Sarah Red-Laird, founder and executive director of the Bee Girl organization, cannot think of a time that she wasn’t really into bees, honey, and beekeeping, though the fascination most likely began around the age of three when she got her first bee sting. Sarah became a beekeeper as an undergraduate student at the University of Montana where she did her senior thesis on beekeeping and .
The Bee Girl organization’s mission is to educate and inspire communities to conserve bees, their flowers, and our countryside. She envisions a future where kids frolic in pastures of flowers, buzzing with bees, alongside profitable family farmers and ranchers. The organization’s programs primarily focus on both bee habitat conservation and kid’s education.
“There’s a huge need for beekeepers to talk to groups of kids and get kids excited about bees,” says Sarah. Every year Bee Girl teaches “Kids and Bees” workshops across the world, instructing and encouraging fellow beekeepers to bridge children’s fear to fascination by inviting them to learn about bees from an expert. She also partners with the American Beekeeping Federation, the Eastern Apicultural Society, the Farmers Union, and other nonprofit collaborators in her home town of Ashland, Oregon, to reach a few hundred kids each year with the motto: Love Your Bees.
Sarah has quite a presence in her Oregon community, consistently making appearances at local farming, beekeeping, and environmental events. She’s toured five countries, two Canadian provinces, and 20 states speaking on the topics of kids education and bee habitat conservation.
During the first few years of her organization’s founding, she taught evening beekeeping classes and a season-long hands-on beekeeping course. Now, however, she has moved on from teaching beekeeping to turn as much time and attention as she can to her “Regenerative Bee Pasture” project. This multi-pronged collaborative project aims to ensure there is an abundance and high diversity of bee-friendly flowers on as much of our agricultural landscapes as possible.
Starting with soil health, native bees and honey bees, and beekeepers will be the end beneficiaries of this project. As Regenerative Bee Pasture in Oregon grows, so will rural bee health.
Bee Girl has also advocated for urban bees. Beekeeping in Oregon has been legalized in every municipality in the southern region of the state. Sarah and the board of directors worked hard to legalize beekeeping in Ashland city limits in 2012. Since then, this ordinance has been used as a model for other municipalities to relax restrictions on beekeeping.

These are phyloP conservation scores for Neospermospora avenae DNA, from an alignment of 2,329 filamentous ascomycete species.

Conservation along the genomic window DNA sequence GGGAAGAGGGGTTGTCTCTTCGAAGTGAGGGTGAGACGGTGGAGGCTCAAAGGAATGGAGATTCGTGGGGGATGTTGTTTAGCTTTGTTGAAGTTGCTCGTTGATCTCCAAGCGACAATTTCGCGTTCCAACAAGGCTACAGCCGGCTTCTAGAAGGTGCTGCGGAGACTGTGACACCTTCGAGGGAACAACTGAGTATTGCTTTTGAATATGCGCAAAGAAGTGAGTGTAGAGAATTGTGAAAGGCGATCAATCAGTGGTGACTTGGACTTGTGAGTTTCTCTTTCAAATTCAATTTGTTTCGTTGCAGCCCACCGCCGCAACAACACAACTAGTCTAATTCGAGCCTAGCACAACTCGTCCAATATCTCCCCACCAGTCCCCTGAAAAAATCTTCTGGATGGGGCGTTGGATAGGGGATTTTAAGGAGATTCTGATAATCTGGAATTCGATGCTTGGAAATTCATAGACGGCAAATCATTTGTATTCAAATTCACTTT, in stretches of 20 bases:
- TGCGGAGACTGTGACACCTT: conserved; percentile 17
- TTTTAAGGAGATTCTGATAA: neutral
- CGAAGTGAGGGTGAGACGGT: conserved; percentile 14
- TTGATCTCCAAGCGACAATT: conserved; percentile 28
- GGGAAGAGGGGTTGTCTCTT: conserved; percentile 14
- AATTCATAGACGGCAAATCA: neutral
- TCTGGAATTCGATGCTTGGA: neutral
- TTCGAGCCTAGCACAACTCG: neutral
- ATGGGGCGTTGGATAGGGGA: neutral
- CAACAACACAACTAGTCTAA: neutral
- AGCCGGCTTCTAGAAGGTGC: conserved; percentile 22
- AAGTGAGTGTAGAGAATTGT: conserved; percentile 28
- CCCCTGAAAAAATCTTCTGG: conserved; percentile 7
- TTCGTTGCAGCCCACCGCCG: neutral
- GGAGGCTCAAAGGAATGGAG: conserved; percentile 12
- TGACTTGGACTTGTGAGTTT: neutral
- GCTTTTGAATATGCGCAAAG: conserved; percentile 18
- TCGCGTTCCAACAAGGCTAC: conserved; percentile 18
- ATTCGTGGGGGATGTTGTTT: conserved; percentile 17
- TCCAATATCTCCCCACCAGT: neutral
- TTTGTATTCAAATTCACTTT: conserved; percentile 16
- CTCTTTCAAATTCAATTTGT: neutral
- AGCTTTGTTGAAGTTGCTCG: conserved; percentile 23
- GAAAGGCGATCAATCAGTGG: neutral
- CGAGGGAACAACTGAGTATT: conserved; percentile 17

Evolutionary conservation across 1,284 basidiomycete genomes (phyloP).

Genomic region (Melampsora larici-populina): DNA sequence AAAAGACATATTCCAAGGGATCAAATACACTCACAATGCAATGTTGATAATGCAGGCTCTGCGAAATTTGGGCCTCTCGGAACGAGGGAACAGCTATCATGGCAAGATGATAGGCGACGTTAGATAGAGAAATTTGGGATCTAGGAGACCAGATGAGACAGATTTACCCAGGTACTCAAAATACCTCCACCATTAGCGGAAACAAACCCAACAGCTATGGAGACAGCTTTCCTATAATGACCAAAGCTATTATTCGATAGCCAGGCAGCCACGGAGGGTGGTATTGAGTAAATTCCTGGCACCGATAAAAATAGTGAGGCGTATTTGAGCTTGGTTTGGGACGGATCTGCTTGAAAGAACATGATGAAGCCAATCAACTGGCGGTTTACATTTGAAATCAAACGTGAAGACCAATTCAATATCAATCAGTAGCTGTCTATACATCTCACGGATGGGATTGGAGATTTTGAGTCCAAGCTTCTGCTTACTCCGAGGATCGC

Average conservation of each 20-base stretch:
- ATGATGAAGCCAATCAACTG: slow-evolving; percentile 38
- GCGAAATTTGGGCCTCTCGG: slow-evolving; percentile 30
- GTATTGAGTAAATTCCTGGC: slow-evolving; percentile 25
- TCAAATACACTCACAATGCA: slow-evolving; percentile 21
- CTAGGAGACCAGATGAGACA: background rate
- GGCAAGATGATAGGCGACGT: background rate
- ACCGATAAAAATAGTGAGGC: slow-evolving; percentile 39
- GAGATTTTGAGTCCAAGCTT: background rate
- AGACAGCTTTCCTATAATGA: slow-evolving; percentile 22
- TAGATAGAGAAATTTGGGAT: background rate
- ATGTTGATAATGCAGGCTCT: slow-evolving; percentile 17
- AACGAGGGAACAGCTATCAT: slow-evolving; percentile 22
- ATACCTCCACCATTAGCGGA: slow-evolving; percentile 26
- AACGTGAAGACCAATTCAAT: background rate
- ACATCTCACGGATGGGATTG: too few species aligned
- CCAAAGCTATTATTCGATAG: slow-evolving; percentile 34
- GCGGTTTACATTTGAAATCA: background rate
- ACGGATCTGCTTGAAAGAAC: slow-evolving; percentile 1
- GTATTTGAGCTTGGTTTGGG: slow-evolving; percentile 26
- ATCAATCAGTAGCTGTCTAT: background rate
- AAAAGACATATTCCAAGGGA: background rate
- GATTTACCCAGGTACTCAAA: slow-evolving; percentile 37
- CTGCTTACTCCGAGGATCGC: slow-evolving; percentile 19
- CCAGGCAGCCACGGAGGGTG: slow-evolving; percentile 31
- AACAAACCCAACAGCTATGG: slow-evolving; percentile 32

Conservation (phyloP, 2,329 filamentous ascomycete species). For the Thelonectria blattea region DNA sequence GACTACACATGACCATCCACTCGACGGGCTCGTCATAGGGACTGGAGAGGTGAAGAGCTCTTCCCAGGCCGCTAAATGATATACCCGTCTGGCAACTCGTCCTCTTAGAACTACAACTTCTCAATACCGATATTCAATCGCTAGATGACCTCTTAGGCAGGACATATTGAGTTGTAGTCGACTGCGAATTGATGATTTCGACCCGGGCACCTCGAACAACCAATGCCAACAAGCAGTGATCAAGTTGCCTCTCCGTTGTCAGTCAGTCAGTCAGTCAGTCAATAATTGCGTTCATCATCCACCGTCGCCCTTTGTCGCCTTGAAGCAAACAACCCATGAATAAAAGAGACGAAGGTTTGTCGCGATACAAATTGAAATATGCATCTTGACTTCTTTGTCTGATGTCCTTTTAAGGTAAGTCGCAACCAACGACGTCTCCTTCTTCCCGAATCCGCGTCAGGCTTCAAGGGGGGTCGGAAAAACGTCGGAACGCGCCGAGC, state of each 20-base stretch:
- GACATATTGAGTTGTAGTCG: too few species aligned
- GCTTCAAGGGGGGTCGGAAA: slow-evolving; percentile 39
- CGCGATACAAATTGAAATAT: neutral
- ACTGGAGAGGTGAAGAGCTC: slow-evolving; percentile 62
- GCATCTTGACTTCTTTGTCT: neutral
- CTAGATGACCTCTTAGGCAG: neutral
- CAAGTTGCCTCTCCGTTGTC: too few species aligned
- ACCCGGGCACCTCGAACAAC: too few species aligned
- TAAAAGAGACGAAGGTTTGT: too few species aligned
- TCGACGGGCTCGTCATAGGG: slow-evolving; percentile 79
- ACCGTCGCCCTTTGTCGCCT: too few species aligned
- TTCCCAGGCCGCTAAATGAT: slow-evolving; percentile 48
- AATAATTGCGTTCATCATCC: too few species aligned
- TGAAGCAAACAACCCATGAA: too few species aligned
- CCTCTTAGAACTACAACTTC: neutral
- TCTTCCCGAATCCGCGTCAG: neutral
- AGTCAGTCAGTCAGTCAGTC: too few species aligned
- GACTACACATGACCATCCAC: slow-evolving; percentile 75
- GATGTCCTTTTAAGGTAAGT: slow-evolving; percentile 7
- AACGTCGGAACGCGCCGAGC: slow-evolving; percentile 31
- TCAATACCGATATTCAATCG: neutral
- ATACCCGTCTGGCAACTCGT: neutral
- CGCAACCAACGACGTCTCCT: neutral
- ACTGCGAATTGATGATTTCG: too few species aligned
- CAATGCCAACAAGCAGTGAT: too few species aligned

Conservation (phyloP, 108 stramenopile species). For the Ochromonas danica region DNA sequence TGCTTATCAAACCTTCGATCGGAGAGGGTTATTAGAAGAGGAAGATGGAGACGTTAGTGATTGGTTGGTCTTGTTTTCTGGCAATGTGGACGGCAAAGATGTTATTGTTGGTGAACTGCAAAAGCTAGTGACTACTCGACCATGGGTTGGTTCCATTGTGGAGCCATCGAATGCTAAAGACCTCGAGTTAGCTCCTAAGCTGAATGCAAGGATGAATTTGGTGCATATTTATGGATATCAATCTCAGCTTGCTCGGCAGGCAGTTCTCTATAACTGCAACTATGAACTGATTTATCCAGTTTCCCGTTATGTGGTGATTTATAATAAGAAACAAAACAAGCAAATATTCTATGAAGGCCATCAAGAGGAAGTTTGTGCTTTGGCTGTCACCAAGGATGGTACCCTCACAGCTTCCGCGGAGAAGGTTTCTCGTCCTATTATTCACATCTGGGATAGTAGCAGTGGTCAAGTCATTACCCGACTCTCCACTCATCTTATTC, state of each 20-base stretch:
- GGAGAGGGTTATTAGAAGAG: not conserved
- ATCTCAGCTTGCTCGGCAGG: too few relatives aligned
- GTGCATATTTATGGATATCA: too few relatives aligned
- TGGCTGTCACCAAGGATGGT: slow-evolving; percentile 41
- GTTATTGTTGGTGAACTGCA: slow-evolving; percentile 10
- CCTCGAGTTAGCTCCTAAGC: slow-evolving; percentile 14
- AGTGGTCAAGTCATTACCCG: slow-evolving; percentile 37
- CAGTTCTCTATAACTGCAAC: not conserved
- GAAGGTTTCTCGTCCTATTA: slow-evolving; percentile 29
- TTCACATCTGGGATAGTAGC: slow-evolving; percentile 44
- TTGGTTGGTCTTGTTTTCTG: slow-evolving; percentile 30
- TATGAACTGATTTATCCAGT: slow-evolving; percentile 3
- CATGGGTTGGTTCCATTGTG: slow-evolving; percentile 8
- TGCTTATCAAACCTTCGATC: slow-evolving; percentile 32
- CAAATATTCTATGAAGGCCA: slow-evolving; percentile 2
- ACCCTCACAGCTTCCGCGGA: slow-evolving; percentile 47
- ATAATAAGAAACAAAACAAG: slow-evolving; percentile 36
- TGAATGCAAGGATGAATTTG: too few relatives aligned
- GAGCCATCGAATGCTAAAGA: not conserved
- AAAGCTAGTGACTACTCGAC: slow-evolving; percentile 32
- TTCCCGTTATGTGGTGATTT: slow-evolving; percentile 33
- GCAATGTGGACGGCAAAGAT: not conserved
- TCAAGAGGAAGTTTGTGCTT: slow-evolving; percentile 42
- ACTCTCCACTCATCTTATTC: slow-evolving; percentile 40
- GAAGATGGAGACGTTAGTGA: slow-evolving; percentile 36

Despite the hard work of Bee Girl and other bee advocate groups, beekeepers still don’t have it easy. Looking back to her beekeeping educator days, Sarah says her beekeeping students didn’t realize “how much work, how much learning, and how much commitment there actually is [to keeping bees]. There is little or no room for mistakes, which is surprising. It’s a lot harder to keep bees than it is to have a cat or dog…or sometimes even a horse or chickens.”
Her primary advice to new beekeepers is to be wary of how incredibly important (and other pest/disease) management is. Secondly, she advises, “if you are not living in an area that has hundreds of acres of flowers blooming year round, you need to consider supplementarily feeding your bees…if there is not food out there for them, you need to help them out.”
Sarah takes a more holistic view of the larger picture of agriculture and soil management. She sees a need for a cultural shift in transitioning from an intensive, chemically dense system into a regenerative system. It’s tricky but “we just need more and more success stories on the ground of people showing how it really is ecologically beneficial to farm regeneratively and sustainably.” She continues, “It’s so much more beneficial for pollinators, and our own health, to build soil with flowering plants instead of with nozzles.”
an abnormal phenomenon that occurs when the majority of worker bees in a colony disappear, leaving behind a queen, plenty of food, and a few nurse bees to care for the remaining immature bees. While such disappearances have occurred sporadically throughout the history of apiculture, and have been known by various names (including disappearing disease, spring dwindle, May disease, autumn collapse, and fall dwindle disease), the syndrome was renamed colony collapse disorder in late 2006 in conjunction with a drastic rise in reports of disappearances of western honey bee (Apis mellifera) colonies in North America. Beekeepers in most European countries have observed a similar phenomenon since 1998, especially in Southern and Western Europe; the Northern Ireland Assembly received reports of a decline greater than 50%. The phenomenon became more global when it affected some Asian and African countries as well.
Varroa destructor (Varroa mite) is an external parasitic mite that attack and feeds on the honey bees Apis cerana and Apis mellifera. The disease caused by the mites is called varroosis. The Varroa mite can only reproduce in a honey bee colony.